Joining Forces: "Operation Educate the Educators" Celebration


Uploaded by whitehouse on 03.10.2012

Transcript:
Felicity Horan: Dr. Jill Biden, wife of Vice President Joe Biden,
is a mother and grandmother, a life-long educator,
a proud Blue Star Mom, an active member of her community.
As Second Lady, Dr. Biden works to bring attention to sacrifices
made by military families.
Dr. Biden has dedicated herself to shining a light on military
families' strength and courage, as well as the challenges
that they face.
She travels regularly to military bases in both the
United States and abroad to visit with service members and
their families.
Ladies and gentlemen, it is my great honor and sincere
privilege to introduce to you Dr. Jill Biden.
(applause)
Dr. Jill Biden: Thank you; and I'm also Army strong.
(laughter)
Audience Member: Hoah!
(laughter)
Dr. Jill Biden: Good afternoon!
It's great to see all of you here today.
You know, this is such an exciting day for me.
Thank you, Felicity, you did such a beautiful job.
You really did.
You know, thank you for sharing your story about what it's like
to be a military child and I'm so glad that you brought Abigail
with you, too.
Thank you, Abigail.
(applause)
Dean Ginsberg, thank you for hosting us today.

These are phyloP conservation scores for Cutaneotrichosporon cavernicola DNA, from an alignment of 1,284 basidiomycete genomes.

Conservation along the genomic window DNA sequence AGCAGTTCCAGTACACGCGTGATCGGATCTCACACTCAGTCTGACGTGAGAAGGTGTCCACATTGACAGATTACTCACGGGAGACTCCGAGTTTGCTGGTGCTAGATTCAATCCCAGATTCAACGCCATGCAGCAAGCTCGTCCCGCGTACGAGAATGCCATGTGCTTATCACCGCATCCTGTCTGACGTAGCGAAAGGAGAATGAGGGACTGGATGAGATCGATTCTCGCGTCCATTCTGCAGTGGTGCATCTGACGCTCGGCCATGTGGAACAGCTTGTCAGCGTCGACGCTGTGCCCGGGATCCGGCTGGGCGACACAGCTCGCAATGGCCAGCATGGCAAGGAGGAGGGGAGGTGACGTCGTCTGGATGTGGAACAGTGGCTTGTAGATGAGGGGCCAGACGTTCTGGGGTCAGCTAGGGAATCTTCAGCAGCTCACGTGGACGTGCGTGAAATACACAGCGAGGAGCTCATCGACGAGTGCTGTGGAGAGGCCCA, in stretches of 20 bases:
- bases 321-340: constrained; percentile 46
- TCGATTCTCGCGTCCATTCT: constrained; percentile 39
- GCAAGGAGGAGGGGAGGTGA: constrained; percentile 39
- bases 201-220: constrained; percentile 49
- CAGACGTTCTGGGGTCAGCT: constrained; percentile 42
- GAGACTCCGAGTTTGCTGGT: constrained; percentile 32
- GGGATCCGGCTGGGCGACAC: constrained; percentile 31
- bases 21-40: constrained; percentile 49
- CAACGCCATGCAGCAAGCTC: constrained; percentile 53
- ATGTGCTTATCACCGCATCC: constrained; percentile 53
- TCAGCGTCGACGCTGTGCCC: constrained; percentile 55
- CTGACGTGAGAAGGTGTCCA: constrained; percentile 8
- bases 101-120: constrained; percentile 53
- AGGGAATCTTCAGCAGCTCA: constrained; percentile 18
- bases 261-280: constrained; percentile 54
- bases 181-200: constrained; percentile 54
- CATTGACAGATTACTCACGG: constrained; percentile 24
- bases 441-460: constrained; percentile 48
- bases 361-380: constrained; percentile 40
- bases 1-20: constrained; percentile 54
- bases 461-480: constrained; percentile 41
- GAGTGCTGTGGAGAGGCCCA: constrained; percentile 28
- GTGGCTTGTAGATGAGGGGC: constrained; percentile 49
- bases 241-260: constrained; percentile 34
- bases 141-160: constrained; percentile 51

And I also want to thank General Odierno and his wife Linda for
your leadership and your friendship.
As well as Patty Shinseki who has been a great friend and a
partner along with everybody at the military child
education coalition.
And thank you, too, Sharon, and everyone at the American
Association of Colleges for Teacher Education for all of
their hard work to make this happen.
And I'd also like to personally thank Kirsten White who worked
so hard to pull this all together.
Thank you, Kirsten.
(applause)
I want to give a special welcome to the third graders who are
here from Fort Belvoir Elementary school.
(cheers and applause)
Fort Belvoir was one of the first schools I visited as we
were going around the country hearing firsthand from military
families and their experiences.
And you really have been on your best behavior.
I'm really proud of you.
(laughter)
Most of all, thank you to all of the military families here today
and the teachers colleges who have signed on to Operation
Educate the Educators.
Many of you know me as Second Lady.
And some of you, I guess, know by now I'm a military mom.
But I'm also a teacher.
And I continue to teach at a community college not too
far from here.
In fact, I was in a classroom all day yesterday and I'll be
there tomorrow all day as well.
So I feel right at home being on a college campus.
I love being in the classroom and seeing the difference that I
hope to make in the lives of my students.
That's why this effort holds such a special place
in my heart.
One of the best parts of my role as Second Lady is spending time
with so many veterans and military families.
As I travel to bases across the country and the world,
I'm always inspired by the strength and the resilience of
our military families.
But they have told me about the many challenges they face:
The long deployments; the frequent moves;
and the stress of having someone in harm's way.
When I ask them about their priorities,
almost everyone mentions education.
I've heard over and over from military families how important